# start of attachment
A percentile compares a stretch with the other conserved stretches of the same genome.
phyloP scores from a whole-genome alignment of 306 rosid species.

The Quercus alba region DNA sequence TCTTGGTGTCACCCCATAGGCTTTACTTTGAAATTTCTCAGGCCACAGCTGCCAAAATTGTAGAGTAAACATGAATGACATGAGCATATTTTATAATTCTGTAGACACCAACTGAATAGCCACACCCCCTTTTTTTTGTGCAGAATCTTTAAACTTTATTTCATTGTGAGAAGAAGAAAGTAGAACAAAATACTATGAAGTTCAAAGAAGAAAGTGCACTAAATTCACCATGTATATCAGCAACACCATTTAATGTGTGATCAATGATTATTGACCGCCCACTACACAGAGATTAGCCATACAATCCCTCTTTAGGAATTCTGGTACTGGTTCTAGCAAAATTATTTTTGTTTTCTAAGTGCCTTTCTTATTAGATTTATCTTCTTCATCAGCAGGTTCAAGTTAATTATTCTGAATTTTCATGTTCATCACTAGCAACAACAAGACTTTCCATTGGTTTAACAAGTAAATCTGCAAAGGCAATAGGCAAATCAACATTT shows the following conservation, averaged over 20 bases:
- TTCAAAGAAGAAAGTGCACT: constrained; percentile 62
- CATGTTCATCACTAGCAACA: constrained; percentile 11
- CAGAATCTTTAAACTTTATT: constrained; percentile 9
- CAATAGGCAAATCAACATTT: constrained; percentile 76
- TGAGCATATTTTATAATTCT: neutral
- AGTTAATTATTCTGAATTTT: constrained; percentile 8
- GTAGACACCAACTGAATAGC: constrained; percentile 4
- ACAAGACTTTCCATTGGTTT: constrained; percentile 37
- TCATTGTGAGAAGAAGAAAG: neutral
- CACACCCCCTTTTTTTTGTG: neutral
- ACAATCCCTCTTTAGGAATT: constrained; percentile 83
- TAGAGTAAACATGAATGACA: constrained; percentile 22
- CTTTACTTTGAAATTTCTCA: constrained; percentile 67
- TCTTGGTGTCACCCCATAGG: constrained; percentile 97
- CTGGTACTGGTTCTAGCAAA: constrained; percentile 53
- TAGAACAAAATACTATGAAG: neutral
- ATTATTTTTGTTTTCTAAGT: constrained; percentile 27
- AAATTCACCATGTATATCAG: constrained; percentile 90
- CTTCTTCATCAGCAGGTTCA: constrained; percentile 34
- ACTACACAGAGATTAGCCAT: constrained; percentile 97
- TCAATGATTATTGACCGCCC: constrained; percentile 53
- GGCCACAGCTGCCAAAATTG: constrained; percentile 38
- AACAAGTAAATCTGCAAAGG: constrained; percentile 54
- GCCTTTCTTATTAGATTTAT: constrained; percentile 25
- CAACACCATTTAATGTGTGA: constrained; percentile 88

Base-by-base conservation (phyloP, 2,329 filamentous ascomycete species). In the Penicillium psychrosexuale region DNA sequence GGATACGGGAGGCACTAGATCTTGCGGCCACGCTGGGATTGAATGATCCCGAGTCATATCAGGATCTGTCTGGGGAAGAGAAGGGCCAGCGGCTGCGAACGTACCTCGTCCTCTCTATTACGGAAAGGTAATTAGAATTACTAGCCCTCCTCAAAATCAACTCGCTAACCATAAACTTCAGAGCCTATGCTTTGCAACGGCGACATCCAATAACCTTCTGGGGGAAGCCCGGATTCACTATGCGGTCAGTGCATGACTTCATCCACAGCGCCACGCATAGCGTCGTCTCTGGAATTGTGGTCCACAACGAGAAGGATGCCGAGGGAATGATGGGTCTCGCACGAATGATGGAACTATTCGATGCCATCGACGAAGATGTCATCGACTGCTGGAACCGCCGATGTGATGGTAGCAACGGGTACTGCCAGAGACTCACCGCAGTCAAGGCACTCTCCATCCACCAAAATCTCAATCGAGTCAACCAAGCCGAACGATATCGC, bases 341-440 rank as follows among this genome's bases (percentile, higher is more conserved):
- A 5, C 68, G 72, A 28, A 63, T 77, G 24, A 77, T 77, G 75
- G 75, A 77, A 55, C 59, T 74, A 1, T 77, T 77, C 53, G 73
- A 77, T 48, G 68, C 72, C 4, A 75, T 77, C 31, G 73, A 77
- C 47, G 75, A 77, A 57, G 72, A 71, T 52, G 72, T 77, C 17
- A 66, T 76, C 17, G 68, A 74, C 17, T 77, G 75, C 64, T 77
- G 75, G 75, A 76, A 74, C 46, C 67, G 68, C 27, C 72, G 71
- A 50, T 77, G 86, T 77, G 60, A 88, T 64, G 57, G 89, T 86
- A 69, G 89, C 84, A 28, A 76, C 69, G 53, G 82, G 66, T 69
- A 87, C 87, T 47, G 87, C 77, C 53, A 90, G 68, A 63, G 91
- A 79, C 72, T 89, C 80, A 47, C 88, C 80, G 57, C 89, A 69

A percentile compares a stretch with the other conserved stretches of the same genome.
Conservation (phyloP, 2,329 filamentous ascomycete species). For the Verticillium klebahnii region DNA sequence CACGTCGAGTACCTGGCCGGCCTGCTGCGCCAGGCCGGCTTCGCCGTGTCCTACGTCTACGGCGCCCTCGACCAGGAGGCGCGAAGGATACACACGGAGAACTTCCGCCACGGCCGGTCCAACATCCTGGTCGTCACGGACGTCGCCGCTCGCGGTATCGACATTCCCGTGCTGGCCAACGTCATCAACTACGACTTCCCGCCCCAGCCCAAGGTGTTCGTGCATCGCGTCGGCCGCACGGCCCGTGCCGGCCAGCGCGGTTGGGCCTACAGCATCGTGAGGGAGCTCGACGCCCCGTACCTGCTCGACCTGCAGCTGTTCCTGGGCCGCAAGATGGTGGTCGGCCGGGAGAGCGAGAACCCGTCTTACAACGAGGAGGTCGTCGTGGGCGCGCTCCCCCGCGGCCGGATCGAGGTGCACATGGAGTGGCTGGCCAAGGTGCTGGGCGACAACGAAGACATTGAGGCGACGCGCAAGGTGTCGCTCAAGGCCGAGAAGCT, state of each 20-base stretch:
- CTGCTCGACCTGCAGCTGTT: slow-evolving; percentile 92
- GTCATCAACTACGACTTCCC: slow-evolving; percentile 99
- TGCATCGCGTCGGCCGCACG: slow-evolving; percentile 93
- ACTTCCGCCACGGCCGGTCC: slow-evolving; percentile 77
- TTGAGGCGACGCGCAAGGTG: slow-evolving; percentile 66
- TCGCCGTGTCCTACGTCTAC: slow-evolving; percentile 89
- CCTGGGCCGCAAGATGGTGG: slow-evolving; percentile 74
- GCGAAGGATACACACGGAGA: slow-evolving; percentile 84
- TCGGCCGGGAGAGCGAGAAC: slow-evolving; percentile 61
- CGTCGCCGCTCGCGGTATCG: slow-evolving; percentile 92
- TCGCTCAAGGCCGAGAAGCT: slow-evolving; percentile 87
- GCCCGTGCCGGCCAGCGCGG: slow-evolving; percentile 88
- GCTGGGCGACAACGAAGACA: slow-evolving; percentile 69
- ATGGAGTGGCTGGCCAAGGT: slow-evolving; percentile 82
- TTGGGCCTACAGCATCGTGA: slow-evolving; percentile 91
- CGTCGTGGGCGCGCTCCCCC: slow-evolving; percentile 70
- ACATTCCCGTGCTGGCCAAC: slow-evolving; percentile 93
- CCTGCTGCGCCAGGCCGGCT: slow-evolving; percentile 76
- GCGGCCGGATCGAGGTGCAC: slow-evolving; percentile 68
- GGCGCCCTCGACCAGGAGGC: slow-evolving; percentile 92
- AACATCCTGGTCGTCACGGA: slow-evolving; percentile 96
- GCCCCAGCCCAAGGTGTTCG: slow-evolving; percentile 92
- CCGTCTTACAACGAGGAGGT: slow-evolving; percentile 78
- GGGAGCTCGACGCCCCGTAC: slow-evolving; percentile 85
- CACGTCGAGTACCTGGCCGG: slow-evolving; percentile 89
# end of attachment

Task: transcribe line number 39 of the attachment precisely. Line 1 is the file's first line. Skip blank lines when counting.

- A 79, C 72, T 89, C 80, A 47, C 88, C 80, G 57, C 89, A 69